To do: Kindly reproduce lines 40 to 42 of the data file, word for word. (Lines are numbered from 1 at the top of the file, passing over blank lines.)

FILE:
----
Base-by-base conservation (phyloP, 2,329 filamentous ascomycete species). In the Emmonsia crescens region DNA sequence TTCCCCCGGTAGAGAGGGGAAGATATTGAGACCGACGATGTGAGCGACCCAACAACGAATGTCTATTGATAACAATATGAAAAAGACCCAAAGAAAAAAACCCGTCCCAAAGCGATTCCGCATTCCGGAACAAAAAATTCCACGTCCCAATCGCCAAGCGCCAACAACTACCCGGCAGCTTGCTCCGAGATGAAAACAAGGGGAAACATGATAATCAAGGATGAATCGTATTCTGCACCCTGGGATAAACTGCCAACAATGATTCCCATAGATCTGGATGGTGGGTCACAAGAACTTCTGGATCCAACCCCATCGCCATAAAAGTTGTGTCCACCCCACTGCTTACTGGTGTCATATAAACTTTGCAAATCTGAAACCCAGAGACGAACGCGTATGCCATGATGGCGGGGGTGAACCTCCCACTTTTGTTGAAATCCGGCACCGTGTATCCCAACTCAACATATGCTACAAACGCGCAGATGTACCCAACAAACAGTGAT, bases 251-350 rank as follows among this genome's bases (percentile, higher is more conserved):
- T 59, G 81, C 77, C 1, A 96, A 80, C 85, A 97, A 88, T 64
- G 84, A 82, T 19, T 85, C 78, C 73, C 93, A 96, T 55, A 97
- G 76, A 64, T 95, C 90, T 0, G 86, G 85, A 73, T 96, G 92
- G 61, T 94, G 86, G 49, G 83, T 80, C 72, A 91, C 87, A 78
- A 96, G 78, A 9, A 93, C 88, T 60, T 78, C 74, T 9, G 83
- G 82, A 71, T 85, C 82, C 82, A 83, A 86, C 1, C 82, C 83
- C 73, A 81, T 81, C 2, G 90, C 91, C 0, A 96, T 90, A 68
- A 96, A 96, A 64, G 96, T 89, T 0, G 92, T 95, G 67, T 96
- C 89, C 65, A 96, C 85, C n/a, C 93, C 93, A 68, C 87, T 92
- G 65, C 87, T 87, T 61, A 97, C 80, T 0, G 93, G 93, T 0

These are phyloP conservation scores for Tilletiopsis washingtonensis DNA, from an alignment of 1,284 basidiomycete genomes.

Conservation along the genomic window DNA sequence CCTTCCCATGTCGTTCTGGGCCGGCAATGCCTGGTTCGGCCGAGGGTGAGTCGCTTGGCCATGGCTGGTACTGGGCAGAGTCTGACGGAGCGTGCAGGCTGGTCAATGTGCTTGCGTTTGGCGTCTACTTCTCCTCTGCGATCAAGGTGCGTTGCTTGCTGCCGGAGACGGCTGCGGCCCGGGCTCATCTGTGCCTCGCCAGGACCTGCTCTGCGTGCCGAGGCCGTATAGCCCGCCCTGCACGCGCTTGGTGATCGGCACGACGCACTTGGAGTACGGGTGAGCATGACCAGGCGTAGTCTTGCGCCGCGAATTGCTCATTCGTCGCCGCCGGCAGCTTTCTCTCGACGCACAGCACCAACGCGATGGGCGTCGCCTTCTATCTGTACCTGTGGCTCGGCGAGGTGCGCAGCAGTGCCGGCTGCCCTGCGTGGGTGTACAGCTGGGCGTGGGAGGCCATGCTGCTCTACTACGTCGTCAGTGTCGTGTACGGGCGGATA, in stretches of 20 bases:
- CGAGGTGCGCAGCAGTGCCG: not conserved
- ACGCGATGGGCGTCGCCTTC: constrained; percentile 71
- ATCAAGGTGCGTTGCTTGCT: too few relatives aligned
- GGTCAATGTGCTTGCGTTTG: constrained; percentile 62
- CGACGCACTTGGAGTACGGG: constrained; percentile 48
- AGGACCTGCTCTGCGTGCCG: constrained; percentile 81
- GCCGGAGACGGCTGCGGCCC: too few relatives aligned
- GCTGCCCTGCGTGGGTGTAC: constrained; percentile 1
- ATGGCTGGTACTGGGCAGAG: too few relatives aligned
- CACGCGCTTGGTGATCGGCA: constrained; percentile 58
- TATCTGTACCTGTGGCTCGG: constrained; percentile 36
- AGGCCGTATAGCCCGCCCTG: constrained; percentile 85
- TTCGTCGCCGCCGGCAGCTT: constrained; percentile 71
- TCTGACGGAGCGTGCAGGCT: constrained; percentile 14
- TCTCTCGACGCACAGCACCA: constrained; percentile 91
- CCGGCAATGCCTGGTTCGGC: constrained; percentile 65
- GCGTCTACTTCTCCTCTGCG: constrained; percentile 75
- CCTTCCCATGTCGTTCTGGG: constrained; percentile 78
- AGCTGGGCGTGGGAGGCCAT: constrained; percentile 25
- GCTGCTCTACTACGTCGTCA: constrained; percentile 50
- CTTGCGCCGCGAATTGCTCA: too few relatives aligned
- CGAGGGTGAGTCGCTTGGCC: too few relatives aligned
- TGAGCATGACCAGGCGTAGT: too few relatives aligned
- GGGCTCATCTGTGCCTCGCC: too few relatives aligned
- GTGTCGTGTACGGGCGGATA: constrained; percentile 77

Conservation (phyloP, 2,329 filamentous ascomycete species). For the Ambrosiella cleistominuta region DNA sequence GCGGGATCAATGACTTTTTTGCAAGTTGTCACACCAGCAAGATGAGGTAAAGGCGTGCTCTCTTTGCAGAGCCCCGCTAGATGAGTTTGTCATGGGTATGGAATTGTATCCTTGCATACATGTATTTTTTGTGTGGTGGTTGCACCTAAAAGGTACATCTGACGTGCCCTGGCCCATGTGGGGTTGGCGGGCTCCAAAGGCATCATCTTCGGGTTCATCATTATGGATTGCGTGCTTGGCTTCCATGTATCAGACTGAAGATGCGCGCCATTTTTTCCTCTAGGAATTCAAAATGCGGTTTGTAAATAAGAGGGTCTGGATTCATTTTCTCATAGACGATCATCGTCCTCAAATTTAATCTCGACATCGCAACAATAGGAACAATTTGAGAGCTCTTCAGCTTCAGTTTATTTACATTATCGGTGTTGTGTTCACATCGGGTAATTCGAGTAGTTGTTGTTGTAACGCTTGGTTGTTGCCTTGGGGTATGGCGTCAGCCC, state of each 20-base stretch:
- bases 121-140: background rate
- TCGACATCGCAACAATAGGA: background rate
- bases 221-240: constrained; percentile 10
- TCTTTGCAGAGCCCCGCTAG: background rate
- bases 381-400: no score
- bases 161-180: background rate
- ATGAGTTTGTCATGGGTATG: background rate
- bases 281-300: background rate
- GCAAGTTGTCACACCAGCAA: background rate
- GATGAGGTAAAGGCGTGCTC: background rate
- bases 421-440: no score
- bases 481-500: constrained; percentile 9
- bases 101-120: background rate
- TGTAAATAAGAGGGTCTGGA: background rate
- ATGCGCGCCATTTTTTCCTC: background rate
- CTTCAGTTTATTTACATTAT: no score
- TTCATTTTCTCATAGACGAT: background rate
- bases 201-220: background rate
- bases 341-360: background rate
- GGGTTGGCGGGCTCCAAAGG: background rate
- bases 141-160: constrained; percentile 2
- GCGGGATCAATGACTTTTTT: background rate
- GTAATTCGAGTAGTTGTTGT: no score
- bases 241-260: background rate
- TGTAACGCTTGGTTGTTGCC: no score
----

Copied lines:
- bases 121-140: background rate
- TCGACATCGCAACAATAGGA: background rate
- bases 221-240: constrained; percentile 10